What are the responsibilities of a Security Analyst?
A Security Analyst basically has to detect and prevent cyber threats within a company.
You will have to find the weaknesses in your infrastructure consisting of hardware, network and software on a daily basis and then find creative and effective ways to protect them.
You will be tasked to take on the following responsibilities:
- Create effective protocols and plans to protect company’s digital files and information from unauthorized access, destruction and modification.
- Maintenance of data
- Monitoring security acess
- Conduct external and internal security audits
- Manage intrusion detection, network and prevention system of the company
- Install or recommend appropriate software for countermeasures
- Help colleagues learn about security procedures and threats
- Work with outside vendors on security plans
- Implement and upgrade different security controls and measures
- Perform risk analysis, security assessments and vulnerability tests
- Anticipate any incoming security alerts, disasters and incidents then help with reducing the threat
- Conduct analysis on security breaches and find out the root causes
- Maintain, define and implement corporate security policies
What is the difference between a Security Analyst and Security Administrator?
A lot of people confuse Security Administrator with Security Analysts because they sound the same, but in reality they are different. Analysts and Administrators have different responsibilities respectively.
- Security Analysts are solely responsible for commencing data analysis and recommending the changes to seniors. They are not responsible for implementing or authorizing the changes themselves. They only have to keep the cyber criminals out.
- Security Administrators have to make sure that the systems in a given organization are working as intended. Unlike analysts, they have the authority to make changes, apply upgrades and even set up administrative rights for different users. Basically, they are the ones responsible for keeping systems up and running.
Both of these job positions can lead to a Security Manager position later in the career.
As a Security Analyst, you can move forward to the following positions within your career path:
From these high end positions, you can move to
Security Analysts are sometimes also known as:
- Information System Security Analyst
- Data Security Analyst
- IT security Analyst
The average salary of a System Analyst is $71, 023 per year. Basic salary can start anywhere at $49,000 per year and can go up to $105,000 per year (2016 figures)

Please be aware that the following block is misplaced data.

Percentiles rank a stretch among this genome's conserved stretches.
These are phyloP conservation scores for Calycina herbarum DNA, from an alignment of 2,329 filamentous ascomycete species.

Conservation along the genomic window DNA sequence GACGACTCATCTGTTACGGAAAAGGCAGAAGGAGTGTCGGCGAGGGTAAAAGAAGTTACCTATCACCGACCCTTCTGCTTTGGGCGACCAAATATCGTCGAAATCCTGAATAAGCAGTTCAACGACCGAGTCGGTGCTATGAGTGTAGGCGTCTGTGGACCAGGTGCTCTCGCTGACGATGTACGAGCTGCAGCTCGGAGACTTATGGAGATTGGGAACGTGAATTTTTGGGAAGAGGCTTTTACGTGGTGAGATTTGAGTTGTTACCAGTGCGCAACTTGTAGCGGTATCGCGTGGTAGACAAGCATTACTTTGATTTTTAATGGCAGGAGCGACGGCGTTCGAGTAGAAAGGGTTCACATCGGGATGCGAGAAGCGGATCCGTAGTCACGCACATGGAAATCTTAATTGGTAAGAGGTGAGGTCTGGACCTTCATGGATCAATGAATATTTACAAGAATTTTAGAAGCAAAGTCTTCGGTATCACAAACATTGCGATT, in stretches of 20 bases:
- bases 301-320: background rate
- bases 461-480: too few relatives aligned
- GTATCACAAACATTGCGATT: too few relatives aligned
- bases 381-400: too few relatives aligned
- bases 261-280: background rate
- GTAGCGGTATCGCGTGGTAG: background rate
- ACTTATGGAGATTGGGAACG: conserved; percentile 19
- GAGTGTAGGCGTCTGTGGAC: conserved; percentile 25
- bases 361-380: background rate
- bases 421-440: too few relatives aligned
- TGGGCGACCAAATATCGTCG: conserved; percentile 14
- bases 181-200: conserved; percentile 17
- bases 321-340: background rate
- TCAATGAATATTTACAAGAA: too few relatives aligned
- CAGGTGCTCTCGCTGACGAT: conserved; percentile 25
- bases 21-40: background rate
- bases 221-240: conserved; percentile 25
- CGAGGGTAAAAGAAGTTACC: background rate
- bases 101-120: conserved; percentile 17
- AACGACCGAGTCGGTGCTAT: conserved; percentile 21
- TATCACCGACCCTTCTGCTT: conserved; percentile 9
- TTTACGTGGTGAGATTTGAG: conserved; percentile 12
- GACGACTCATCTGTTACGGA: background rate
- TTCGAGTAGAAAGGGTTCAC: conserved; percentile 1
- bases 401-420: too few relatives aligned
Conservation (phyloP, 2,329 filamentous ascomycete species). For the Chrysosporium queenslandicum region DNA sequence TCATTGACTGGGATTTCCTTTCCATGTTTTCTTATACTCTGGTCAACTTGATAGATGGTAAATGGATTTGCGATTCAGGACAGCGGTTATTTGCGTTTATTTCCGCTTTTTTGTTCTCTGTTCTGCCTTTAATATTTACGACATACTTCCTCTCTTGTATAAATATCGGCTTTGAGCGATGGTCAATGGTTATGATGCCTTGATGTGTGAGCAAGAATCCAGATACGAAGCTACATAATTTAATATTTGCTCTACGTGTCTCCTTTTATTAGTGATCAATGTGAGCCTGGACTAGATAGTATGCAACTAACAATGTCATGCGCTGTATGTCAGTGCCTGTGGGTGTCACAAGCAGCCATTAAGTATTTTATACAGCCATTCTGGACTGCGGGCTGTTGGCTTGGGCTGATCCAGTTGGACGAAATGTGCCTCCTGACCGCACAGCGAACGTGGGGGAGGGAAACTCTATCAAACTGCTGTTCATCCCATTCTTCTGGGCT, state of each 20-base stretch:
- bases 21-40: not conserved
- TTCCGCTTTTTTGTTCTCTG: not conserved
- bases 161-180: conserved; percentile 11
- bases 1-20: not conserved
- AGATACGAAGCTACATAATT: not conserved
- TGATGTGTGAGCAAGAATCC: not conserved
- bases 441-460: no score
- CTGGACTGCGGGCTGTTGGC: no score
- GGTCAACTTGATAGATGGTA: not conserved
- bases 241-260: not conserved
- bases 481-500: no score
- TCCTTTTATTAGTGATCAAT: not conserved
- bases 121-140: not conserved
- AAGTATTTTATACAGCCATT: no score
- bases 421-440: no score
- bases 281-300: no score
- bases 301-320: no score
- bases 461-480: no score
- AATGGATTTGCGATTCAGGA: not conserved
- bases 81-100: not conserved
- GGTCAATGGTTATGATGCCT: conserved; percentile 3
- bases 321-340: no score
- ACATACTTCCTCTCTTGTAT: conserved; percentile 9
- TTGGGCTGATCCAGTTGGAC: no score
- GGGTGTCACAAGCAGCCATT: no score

You do not need to have a degree if you wish to join as a Security Analyst in a company. However, a lot of employers still prefer at least a bachelor’s degree in Cyber security, Computer science or related subjects.
If you do not have a technical degree, you can still impress your interviewers with training, work experience and different acquired certifications. For a full list of recommended certifications, scroll down.
This completely depends on the level of your employer. If your employer is a large organization, expect to have at least 1-5 years of experience. Many big organizations are demanding more than 5 years of work experience. Analysts have to work as incident responders before they can move up the ladder, but with adequate experience, a handful of certifications and a combination of good hard and soft skills, you can move in without performing duties of an incident responder.
You will need to have a good understanding of public speaking, teaching and writing skills. As a security analyst, you will be expected to talk over issues with senior colleagues or managers and as well as draft policies. You should have convincing power to translate your plans to upper management.
You should work on the following technical skills if you intend to find work within a big organization:
- DLP, anti malware and antivirus
- Firewall intrusion and detection protocols
- Linux, UNIX and Windows operating systems
- Network protocols
- Packet analysis tools
- Cloud Computing
- Security Information and Event Management (SIEM)
- IDS/IPS, vulnerability testing and penetration testing
- TCP/IP, routing and switching, general computer networking
- C, C++, C#, PHP, JAVA and similar programming languages
- SaaS models
Consider achieving these security certifications to make your resume look good. These are not necessary to find a job position as a security analyst but they are definitely worth doing if you want to beat the competition.
ECSA: EC-Council Certified Security Analyst
CEH: Certified Ethical Hacker
CISSP: Certified Information Systems Security Professional
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